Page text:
Saturday, June 27, 2009

Wet and Weeping

One of the projects that we have started here at Christ Church recently is the renovation and reordering of the building to the side of the Church in order to create a multi-function space for different groups to use. Today the builders were going to start work on laying new drains. Needless to say, today turns out to be one of the wettest so far this rainy season. It is really very wet!

I am hoping that the rain will go off soon - not for the builders, but because we have a funeral in Church this afternoon of a long-standing church member who, sadly, died a few days ago of cancer. I am sure other priests and pastors will know what I mean when I say how hard it is to take the funeral of someone you knew reasonably well.

As priests and pastors, we often get asked to take funerals of people we never or only barely knew. I would like to think that we do so with sensitivity and sympathy, but when you knew the person and are yourself part of the grieving community, it is always that much harder. I have always made it a rule not to take the funeral of close family. This rule was pushed to the limit in my previous parish when there was a time when I was regularly taking the funeral of parishioners who had become good friends.

It is a reminder that important though things like building work are in a Church, the real work of ministry is to 'rejoice with those who rejoice and to weep with those who weep'. Regular readers of this blog will know that I regard death as always an occasion for weeping, even though as Christians we look forward to the day when God will wipe all tears from our eyes.

Until then, he entrusts us with the task of wiping each others eyes for him.

Thursday, June 25, 2009

Lies, **** lies and road death

After all that has gone on this term. I am really looking forward to having a break in a few weeks time and, in particular, to going back to the UK with my family to see my family - if you see what I mean. This will involve me driving greater distances than I have since last time I was back - shoulder rehabilitation permitting.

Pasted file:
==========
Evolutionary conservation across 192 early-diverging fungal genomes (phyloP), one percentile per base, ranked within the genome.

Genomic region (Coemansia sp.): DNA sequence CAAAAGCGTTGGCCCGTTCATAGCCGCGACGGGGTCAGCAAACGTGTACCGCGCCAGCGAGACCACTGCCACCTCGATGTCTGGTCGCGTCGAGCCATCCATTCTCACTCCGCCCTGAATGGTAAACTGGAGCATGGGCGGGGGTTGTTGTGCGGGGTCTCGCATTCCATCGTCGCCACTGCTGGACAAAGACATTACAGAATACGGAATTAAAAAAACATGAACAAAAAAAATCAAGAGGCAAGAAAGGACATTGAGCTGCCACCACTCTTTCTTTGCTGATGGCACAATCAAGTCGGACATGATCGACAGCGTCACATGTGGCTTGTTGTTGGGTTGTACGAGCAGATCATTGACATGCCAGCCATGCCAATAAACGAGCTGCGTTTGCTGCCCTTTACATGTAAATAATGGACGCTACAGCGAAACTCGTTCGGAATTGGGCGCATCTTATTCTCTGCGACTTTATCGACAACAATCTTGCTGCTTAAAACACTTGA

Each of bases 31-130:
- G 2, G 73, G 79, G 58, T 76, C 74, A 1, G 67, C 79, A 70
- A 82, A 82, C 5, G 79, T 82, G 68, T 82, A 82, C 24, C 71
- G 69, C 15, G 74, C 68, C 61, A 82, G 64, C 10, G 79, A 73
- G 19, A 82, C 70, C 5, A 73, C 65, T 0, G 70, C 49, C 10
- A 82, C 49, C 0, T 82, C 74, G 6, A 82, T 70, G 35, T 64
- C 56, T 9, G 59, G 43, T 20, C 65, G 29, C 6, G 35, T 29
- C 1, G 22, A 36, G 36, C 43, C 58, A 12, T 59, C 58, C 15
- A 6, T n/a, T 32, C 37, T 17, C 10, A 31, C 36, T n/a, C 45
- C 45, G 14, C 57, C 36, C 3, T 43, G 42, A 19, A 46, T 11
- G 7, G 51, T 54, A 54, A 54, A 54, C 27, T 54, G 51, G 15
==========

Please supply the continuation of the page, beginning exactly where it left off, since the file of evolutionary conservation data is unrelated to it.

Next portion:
I was, then, very interested to see a report on the BBC web-site telling us that road deaths in the UK are at their lowest since 1926. This is the link:

This seemed very counter-intuitive to me. I find UK roads terrifying.

But then, I am one of those who wishes that the internal combustion engine had never been invented and who regards the car as the creation of the Devil. I find it hard to think of any argument in its favour.

Incredibly, in London, traffic moved at the same speed in Victorian England, if you rode a horse, as it does now, if you drive a Ferrari. This may expalin why everyone goes speed mad on the motorways when they are not blocked by road-works or accidents. But I digress.

How, then, to explain the corrspondence in deaths between 1926 and 2008. I think the answer lies in another statistic. The number of people both killed or seriously injured in 2008 was 28,567.

In other words, it is not that accidents don't happen, it is just that we are better now at keeping people alive afterwards. Headline statistics like this feed what we want to believe. As car addicts, we want to be told that cars are safe, even though they are not.

The one good thing to come out of the present world-wide recession is that car purchase is declining. Sadly, I don't think it will be long before we take up our addiction again. We haven't got off the trip, we just lack the money at the moment to finance it.

I also noticed the other day in the news that India is planning a big expansion of its road network. Ironic, as another item in the news was that train operators in the UK want to expand the railway network. Perhaps the two countires should talk to one another.

Especially since the UK gave India its railways and India is now buying up the UK car industry.
Getting back to Normal?

It's been a long time since I blogged seriously. So in this blog, let me bring you up to date!